The director of the National Counterterrorism Center, Michael Leiter, said he wasn’t consulted before the decision was made. The director of National Intelligence, Dennis Blair, said he wasn’t consulted, either. The secretary of Homeland Security, Janet Napolitano, said she wasn’t consulted. And the head of the FBI, Robert Mueller, said he wasn’t consulted.

In fact, Mueller went even further:

“The decision was made by the agents on the ground,” Mueller told the Senate Judiciary Committee on Wednesday, referring to the officials who apprehended Abdulmutallab when the plane landed in Detroit.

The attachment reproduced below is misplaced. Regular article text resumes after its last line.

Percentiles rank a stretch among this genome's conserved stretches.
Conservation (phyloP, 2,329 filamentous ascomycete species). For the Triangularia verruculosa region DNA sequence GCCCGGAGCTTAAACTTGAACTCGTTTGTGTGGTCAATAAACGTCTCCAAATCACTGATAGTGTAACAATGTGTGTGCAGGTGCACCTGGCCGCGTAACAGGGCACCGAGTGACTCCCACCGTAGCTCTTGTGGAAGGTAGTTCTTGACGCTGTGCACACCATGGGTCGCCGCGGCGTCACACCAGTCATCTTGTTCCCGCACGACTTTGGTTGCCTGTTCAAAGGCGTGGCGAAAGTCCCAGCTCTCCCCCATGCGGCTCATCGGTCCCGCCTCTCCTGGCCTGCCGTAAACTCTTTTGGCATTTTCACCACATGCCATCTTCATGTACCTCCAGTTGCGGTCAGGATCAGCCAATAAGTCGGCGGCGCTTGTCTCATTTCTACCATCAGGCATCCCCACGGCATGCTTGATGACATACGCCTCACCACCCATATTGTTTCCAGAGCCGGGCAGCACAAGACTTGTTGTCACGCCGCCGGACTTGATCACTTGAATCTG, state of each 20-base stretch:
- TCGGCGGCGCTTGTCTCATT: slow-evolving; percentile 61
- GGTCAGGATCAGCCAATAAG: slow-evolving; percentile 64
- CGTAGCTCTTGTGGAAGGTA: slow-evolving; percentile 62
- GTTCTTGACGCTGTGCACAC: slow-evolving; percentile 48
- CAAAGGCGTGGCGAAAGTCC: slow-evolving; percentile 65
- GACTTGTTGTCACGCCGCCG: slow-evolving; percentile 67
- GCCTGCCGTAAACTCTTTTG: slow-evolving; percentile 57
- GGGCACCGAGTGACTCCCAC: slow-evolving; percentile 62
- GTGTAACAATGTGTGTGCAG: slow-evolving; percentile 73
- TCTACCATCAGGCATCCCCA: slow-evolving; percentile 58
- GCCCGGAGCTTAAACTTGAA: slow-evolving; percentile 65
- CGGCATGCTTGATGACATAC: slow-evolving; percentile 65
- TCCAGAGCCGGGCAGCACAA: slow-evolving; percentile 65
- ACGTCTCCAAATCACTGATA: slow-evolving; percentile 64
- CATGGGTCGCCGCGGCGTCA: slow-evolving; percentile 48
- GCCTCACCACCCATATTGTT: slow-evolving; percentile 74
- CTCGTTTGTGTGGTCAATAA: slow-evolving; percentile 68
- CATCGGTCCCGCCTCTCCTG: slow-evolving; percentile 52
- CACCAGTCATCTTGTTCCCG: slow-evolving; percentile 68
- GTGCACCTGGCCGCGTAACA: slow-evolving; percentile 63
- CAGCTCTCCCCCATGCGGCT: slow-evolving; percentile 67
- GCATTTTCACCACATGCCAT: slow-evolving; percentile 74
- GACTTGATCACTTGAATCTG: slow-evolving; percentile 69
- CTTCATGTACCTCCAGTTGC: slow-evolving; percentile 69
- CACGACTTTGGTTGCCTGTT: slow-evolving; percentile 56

Mueller claims it was the agents on the ground who made the decision to Mirandize the Undiebomber, and that he was never contacted. Holder claims it was he himself who made the decision, but that he notified all relevant departments, none of which objected. There is a conundrum here. There didn’t seem to be a problem with the FBI going all the way up to Holder to get a decision, but somehow Mueller, their director, was kept completely out of the loop, telling Congress a month after the Undiebomber’s arrest that the decision was made “by the agents on the ground.” If what both men say is true, which is a definite possibility, then there is clearly a gap regarding who is running what at the FBI and the Justice Department, along with the communication gap that Joscelyn highlights, since neither Blair, Leiter, or Napolitano knew about the decision either. This begs a further question, why would Holder not tell Mueller, even after about a month (the time between the arrest and Mueller’s committee appearance) and perhaps longer, that it was the AG who made the decision?